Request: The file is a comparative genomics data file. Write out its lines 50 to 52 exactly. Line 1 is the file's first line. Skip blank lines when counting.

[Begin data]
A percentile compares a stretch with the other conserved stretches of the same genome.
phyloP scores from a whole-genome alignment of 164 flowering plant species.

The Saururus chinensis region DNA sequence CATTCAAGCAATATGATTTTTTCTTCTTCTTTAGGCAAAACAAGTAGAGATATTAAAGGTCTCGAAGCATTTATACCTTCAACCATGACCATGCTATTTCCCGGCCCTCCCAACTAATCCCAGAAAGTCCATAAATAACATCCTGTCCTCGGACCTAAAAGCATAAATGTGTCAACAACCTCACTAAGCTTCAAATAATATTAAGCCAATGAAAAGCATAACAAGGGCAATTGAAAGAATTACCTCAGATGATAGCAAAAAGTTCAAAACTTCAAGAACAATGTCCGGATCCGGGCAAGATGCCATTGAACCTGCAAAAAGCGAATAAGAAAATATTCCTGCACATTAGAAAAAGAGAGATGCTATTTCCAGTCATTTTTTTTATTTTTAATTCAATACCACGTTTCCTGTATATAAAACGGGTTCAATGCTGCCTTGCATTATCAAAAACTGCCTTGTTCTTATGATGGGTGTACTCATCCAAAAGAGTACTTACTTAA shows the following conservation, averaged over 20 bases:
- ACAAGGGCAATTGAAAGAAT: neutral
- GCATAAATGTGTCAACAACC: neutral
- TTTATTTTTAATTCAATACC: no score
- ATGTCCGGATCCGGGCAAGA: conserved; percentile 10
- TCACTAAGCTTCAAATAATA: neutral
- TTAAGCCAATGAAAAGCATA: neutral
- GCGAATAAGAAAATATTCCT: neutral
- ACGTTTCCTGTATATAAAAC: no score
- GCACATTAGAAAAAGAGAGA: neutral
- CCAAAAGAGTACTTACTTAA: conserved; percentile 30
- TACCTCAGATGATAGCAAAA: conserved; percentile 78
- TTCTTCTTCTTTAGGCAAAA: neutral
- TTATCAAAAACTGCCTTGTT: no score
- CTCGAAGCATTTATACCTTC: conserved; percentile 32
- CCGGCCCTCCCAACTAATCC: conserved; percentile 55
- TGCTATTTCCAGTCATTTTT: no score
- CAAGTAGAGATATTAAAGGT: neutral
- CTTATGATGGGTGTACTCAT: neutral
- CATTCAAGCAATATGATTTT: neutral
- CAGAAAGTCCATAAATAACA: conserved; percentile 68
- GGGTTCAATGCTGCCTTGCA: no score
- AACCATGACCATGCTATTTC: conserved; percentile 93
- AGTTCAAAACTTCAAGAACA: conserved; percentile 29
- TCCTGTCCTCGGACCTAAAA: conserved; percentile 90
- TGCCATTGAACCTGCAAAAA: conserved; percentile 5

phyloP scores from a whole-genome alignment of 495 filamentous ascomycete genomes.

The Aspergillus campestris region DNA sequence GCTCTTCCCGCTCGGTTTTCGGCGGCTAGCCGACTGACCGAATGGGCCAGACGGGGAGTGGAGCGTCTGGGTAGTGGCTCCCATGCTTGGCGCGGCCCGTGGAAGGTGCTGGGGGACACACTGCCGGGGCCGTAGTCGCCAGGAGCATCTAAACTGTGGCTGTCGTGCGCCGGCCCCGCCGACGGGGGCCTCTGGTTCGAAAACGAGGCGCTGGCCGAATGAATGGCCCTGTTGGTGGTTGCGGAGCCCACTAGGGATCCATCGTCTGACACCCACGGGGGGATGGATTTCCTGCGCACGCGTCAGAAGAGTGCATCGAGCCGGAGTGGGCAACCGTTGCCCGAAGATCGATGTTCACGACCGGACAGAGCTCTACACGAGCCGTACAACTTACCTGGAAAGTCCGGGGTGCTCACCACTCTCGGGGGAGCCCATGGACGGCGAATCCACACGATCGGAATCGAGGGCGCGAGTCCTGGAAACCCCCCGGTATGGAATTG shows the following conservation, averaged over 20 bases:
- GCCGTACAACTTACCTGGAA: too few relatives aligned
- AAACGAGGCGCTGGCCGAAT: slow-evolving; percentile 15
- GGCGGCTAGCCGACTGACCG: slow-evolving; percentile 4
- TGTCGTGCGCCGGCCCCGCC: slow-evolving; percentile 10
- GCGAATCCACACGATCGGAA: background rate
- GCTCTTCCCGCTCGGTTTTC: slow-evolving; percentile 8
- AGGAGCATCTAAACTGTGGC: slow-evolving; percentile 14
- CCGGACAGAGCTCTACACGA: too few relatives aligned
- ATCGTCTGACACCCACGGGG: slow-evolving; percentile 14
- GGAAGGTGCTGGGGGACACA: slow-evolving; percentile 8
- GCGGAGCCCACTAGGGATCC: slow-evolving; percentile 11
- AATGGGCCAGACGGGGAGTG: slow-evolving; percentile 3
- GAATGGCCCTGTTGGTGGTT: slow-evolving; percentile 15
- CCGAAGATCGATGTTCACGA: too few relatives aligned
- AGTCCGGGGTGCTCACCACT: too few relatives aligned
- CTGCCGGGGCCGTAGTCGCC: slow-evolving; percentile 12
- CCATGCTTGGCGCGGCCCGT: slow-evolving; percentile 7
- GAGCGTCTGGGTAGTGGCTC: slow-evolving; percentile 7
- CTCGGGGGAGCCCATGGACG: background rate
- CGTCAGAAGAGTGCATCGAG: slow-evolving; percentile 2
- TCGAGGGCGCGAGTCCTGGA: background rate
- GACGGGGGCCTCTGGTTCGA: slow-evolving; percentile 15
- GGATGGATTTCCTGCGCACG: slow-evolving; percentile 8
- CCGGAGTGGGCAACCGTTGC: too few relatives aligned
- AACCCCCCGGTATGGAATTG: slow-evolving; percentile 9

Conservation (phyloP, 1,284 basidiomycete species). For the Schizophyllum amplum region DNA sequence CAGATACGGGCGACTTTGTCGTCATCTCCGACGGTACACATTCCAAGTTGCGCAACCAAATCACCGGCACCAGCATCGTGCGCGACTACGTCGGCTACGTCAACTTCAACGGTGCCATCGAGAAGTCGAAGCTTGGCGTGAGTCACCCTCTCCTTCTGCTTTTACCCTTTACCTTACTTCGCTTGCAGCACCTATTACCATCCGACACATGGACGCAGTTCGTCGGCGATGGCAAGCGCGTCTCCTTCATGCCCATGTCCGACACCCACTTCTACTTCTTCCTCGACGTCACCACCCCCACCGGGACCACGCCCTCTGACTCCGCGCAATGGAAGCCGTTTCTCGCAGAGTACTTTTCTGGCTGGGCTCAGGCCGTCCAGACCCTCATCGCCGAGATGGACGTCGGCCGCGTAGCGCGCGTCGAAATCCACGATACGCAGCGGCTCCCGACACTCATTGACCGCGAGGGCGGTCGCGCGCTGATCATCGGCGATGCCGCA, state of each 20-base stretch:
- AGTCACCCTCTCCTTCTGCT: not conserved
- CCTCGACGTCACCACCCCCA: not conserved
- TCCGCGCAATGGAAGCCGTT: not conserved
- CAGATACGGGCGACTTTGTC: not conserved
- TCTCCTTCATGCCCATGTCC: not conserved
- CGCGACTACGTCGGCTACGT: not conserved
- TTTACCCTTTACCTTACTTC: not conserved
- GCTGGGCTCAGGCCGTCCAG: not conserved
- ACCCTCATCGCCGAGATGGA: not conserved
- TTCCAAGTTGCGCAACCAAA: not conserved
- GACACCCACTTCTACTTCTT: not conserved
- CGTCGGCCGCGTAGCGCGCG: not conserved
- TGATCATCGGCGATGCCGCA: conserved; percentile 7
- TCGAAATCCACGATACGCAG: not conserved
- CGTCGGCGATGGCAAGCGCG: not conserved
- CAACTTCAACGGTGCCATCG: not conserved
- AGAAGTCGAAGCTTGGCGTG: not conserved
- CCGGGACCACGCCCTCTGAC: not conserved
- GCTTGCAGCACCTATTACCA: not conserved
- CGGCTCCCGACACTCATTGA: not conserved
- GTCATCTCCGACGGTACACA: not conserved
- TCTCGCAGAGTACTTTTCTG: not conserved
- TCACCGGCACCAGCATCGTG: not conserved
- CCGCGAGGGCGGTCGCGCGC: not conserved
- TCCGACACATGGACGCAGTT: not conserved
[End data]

- CGTCAGAAGAGTGCATCGAG: slow-evolving; percentile 2
- TCGAGGGCGCGAGTCCTGGA: background rate
- GACGGGGGCCTCTGGTTCGA: slow-evolving; percentile 15